When we planned on coming to Europe, Slovenia was firmly on the list of places we didn’t want to miss out on. But seven months, several impromptu trips away from the continent and a few visa woes later, we had just three weeks left of our 16-month adventure and still had not set foot in this gorgeous country.
After making a last-minute decision to join the Nomads Bus on their road trip through Italy and coming within a stones throw of the border, we decided we just couldn’t pass up the opportunity to cross it. And so, after a mad booking frenzy, we found ourselves the following morning with no plan whatsoever on the bus to Ljubljana.
Our bus navigated the streets of the well-developed and buzzing Italian coastline. Then, we crossed the border and found ourselves between the trees. Rolling hills blushing in shades of red and orange passed by our windows. The clouds tinged yellow as the sun dipped lower and majestic peaks frosted in white loomed in the distance.
With a welcome like this, it’s safe to say we fell pretty hard for Slovenia.
And then we arrived in Ljubljana.
Our days were spent aimlessly wandering the tiny cobbled streets of the old town between cyclists and yellowing trees, our breath turning white as it hit the chilly autumn air. There were daily visits to the market to sample figs or cherries and that bacon pizza we just couldn’t get enough of. We lay in the park bathed in sunshine and lounged in cafes by the river watching the world pass us by.
It seems most travellers stop in at Ljubljana for just the one night, and without the major attractions of other European hubs to tick off their list they never failed to question how on earth we could ever manage to stay here for five.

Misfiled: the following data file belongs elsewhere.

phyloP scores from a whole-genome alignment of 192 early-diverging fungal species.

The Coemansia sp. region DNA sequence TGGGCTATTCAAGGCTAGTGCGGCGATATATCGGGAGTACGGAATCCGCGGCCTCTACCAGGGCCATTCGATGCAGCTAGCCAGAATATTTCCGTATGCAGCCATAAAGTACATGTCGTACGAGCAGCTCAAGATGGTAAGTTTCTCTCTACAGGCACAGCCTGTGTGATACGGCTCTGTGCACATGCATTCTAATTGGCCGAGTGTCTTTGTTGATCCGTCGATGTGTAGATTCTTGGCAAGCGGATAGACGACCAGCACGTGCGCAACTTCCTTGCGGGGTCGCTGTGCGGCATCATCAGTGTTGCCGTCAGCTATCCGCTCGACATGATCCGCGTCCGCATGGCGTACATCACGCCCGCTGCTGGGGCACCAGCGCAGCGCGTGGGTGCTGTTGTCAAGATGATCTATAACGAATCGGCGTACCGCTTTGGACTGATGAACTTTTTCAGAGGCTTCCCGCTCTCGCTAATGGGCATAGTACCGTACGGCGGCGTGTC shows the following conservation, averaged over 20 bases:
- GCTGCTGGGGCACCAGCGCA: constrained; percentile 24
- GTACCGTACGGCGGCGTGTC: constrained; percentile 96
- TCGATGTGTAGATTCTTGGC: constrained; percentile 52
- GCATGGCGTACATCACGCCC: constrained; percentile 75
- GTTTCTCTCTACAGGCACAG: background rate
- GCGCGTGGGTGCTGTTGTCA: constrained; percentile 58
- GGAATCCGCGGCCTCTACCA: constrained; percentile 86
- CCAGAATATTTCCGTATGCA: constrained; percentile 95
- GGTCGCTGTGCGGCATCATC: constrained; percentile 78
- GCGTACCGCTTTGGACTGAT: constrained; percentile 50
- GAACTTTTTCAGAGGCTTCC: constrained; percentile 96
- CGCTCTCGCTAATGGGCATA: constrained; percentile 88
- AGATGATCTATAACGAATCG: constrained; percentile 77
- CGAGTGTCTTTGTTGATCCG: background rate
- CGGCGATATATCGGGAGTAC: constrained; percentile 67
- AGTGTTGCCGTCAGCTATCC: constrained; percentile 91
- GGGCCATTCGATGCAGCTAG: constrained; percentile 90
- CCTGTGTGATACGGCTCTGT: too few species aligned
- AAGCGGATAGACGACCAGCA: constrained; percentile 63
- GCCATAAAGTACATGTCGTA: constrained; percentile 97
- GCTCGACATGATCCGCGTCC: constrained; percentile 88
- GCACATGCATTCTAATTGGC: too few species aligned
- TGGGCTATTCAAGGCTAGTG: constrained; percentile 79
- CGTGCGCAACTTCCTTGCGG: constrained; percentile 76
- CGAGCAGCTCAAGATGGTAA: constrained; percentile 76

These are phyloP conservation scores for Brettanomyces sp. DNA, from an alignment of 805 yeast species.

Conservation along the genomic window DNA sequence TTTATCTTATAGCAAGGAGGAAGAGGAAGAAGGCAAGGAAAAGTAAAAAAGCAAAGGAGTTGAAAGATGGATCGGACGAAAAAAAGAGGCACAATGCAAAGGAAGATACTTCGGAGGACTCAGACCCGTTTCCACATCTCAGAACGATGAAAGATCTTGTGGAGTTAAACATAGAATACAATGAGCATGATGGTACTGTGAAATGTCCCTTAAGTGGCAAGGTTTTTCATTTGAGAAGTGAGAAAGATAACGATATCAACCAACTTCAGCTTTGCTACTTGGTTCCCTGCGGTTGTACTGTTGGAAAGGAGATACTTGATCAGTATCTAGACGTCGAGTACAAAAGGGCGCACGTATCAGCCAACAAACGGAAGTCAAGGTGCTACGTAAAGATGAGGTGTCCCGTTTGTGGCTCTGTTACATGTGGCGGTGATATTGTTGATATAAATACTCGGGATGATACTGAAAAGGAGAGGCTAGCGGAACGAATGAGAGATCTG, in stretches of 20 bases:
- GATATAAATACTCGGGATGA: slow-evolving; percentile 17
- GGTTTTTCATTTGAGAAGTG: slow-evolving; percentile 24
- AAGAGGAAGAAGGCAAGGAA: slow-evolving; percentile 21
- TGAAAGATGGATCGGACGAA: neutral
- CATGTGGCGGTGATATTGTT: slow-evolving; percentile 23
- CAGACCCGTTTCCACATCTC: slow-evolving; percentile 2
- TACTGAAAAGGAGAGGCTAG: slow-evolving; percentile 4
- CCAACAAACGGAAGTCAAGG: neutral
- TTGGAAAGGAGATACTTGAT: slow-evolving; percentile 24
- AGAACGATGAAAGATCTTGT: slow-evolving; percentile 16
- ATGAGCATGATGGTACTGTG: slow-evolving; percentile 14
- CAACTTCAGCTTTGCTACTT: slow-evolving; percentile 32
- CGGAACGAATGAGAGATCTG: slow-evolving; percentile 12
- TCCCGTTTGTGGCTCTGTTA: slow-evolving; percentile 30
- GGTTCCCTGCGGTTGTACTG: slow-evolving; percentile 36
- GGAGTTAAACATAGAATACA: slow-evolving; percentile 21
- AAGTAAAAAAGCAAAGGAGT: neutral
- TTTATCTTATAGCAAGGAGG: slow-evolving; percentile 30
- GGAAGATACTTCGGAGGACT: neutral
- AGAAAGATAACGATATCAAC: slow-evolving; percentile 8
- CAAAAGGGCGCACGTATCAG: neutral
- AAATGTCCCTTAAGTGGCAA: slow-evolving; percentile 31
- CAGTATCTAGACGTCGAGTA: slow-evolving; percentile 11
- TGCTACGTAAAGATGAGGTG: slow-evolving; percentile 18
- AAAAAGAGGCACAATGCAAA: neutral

But even after all those days, it still felt like we left too soon.
You see, Ljubljana is not a place to just rush around just to tick off your list. Rather, it is a place to experience and take in slowly.
So many European capitals feel overcrowded and bustling with inescapable traffic and locals in a rush to get wherever they are going. Ljubljana on the other hand feels like a small laid-back town that runs at its own pace. With a pedestrian only centre, a thriving outdoor eating culture, a wealth of historic and cultural museums and festivals and so many green spaces that you often forget you’re even in a city, it’s a wonder this isn’t one of the most popular places in Europe. It definitely should be.
But for now, we’ll just keep this our little secret.
So, are you heading to Eastern Europe? Don’t make this city just a one night stand – it deserves so much more than that. These were our favourite things to do in Ljubljana and everything you need to know to enjoy your time there!
If you don’t know much about Ljubljana’s history or culture (which, considering people struggle to even pronounce its name, is probably most of us) the free walking tour gives an excellent introduction to the city. The route takes in many of the main attractions accompanied by informative tales, free food samples (always a bonus) and great recommendations for further eating spots and city explorations.
If you are short on time in the city this is the best way to get a taste of the highlights with some interesting stories to take with you.
The tour lasts around 2 hours and leaves from Prešernov Square everyday at 11AM with a second tour at 3PM during the high season. The tour is free but guides live off the tips so, if you enjoyed the experience, give generously.